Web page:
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Clin Endocrinol (Oxf). 2009 Jan;70(1):2-13. doi: 10.1111/j.1365-2265.2008.03350.x. Epub 2008 Aug 22.

Benzofuran derivatives and the thyroid.

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1
Department of Endocrinology, Royal Free and University College Medical School, Royal Free Hospital, Hampstead, London NW3 2QG, UK.

Abstract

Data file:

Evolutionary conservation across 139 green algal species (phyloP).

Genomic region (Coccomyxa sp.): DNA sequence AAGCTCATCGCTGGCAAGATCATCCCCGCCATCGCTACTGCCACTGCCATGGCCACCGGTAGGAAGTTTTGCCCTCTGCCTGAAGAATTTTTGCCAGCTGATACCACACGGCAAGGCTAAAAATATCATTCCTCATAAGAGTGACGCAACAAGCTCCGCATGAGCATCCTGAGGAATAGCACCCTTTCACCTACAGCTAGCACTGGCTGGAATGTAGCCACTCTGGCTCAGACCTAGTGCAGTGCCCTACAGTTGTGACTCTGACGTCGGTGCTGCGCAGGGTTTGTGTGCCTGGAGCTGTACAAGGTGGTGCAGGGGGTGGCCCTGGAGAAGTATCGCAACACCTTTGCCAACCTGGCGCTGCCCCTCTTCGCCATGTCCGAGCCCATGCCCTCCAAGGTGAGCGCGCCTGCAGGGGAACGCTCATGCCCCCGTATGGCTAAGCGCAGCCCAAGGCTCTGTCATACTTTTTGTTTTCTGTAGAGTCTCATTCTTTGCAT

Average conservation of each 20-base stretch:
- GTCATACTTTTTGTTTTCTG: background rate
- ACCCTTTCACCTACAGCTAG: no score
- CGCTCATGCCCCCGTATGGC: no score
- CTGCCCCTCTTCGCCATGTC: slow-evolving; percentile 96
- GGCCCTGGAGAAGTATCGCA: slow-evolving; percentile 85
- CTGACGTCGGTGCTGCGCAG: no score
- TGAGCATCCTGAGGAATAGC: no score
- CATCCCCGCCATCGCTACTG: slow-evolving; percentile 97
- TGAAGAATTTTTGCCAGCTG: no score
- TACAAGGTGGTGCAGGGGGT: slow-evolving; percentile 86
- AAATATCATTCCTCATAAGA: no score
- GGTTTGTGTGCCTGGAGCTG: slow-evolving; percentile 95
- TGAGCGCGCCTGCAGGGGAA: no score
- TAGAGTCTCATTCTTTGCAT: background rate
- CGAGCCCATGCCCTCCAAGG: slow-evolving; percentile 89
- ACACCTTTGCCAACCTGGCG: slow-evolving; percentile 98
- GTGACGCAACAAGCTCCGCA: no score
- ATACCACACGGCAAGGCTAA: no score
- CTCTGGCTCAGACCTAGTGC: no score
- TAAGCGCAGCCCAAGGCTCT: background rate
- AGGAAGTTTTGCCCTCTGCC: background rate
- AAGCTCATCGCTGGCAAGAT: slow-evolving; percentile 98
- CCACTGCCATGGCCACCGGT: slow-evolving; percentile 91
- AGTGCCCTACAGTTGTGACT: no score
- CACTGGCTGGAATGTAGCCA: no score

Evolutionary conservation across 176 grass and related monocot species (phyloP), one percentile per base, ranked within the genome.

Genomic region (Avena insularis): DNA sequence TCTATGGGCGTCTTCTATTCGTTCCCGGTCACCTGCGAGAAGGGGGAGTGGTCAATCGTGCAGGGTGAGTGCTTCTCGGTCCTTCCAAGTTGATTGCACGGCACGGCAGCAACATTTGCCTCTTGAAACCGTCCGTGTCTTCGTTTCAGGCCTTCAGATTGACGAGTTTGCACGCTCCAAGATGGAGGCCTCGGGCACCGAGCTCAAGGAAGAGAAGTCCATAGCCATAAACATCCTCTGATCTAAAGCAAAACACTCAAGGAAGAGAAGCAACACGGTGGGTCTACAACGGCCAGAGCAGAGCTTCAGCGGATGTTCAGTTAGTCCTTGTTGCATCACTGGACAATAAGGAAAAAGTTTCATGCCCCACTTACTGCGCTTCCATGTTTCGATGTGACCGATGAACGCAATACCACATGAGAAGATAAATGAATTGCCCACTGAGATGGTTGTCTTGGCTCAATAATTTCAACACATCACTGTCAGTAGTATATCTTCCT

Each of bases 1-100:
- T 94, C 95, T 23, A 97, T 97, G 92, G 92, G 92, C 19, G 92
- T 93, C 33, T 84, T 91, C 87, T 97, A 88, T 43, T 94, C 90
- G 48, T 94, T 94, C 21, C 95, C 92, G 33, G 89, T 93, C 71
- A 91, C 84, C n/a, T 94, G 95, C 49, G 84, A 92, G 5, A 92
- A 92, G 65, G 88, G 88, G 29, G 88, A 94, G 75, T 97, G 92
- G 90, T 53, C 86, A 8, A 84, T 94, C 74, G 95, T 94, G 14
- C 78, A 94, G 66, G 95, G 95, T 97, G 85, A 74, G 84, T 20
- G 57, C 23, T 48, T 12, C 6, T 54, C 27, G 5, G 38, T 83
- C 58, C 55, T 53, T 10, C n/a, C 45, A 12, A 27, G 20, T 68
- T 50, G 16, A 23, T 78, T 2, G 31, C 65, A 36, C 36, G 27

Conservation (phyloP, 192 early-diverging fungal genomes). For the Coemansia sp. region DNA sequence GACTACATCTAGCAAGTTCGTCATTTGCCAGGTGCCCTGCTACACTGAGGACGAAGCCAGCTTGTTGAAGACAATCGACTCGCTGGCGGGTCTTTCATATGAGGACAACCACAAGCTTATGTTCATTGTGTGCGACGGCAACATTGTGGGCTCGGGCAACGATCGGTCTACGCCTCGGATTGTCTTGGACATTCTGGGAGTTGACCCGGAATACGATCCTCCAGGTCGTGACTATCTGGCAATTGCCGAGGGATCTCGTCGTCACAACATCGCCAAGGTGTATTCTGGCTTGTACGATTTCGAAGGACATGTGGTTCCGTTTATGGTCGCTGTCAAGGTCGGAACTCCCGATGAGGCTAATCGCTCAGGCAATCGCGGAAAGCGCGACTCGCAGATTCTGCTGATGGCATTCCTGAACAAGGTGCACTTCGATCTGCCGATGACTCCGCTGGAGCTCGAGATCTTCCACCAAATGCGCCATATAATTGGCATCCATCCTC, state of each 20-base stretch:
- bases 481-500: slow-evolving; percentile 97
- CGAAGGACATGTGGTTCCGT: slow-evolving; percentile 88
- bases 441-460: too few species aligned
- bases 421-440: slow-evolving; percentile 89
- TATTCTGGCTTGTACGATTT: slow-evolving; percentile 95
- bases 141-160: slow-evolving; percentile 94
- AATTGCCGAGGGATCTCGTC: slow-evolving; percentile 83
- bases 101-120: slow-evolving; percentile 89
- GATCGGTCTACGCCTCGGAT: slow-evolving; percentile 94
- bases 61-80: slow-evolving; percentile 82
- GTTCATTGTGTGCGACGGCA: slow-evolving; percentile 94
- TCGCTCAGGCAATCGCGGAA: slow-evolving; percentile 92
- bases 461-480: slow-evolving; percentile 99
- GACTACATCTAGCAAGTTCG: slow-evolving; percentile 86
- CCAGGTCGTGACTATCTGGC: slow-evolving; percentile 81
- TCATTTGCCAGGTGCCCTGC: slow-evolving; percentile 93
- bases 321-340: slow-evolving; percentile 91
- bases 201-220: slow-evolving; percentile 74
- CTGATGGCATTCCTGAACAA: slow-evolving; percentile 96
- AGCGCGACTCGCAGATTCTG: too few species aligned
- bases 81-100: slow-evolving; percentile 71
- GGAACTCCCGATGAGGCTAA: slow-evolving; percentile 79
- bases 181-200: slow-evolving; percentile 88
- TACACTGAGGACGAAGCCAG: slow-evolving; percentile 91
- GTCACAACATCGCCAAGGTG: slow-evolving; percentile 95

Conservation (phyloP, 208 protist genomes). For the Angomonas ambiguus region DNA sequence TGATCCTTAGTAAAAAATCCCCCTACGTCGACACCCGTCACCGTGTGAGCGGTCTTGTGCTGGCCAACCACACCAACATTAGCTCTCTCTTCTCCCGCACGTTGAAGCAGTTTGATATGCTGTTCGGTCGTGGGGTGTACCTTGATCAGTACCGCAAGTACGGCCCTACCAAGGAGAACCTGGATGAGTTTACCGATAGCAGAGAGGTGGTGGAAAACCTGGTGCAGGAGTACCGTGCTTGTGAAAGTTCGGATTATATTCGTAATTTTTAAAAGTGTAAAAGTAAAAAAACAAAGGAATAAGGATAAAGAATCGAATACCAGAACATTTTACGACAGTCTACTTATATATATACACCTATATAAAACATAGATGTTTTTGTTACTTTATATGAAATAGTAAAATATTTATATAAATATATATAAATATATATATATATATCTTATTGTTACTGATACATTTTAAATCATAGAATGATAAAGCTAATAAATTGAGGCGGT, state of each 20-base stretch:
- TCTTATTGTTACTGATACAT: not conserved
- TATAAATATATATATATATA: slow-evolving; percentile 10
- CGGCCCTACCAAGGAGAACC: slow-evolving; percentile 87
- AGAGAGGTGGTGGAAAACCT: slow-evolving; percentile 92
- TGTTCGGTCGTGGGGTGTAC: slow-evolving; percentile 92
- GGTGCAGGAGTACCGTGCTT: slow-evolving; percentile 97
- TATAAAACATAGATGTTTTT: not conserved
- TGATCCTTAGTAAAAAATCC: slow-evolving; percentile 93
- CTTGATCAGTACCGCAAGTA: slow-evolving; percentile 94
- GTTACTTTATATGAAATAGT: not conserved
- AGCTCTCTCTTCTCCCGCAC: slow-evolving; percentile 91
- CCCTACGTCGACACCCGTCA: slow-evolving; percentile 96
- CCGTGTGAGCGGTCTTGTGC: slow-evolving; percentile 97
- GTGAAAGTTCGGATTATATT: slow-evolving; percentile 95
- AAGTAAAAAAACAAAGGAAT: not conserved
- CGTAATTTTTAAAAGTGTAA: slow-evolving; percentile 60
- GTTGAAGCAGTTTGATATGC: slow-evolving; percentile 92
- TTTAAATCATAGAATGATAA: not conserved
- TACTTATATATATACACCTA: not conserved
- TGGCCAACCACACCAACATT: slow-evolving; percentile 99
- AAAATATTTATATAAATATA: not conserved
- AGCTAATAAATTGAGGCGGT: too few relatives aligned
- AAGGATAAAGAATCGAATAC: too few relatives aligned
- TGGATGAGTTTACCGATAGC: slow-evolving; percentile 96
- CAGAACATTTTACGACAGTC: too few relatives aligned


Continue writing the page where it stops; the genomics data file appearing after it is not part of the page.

Amiodarone and dronedarone are two clinically important benzofuran derivatives. Amiodarone has been used widely for treating resistant tachyarrhythmias in the past three decades. However amiodarone and its main metabolically active metabolite desethylamiodarone can adversely affect many organs, including the thyroid gland. Amiodarone-induced thyroid disorders are common and often present as a management challenge for endocrinologists. The pathogenesis of amiodarone-induced thyroid dysfunction is complex but the inherent effects of the drug itself as well as its high iodine content appear to play a central role. The non-iodinated dronedarone also exhibits anti-arrhythmic properties but appears to be less toxic to the thyroid. This review describes the biochemistry of benzofuran derivatives, including their pharmacology and the physiology necessary for understanding the cellular mechanisms involved in their actions. The known effects of these compounds on thyroid action are described. Recommendations for management of amiodarone-induced hypothyroidism and thyrotoxicosis are suggested. Dronedarone appears to be an alternative but less-effective anti-arrhythmic agent and it does not have adverse effects on thyroid function. It may have a future role as an alternative agent in patients being considered for amiodarone therapy especially those at high risk of developing thyroid dysfunction but not in severe heart failure.

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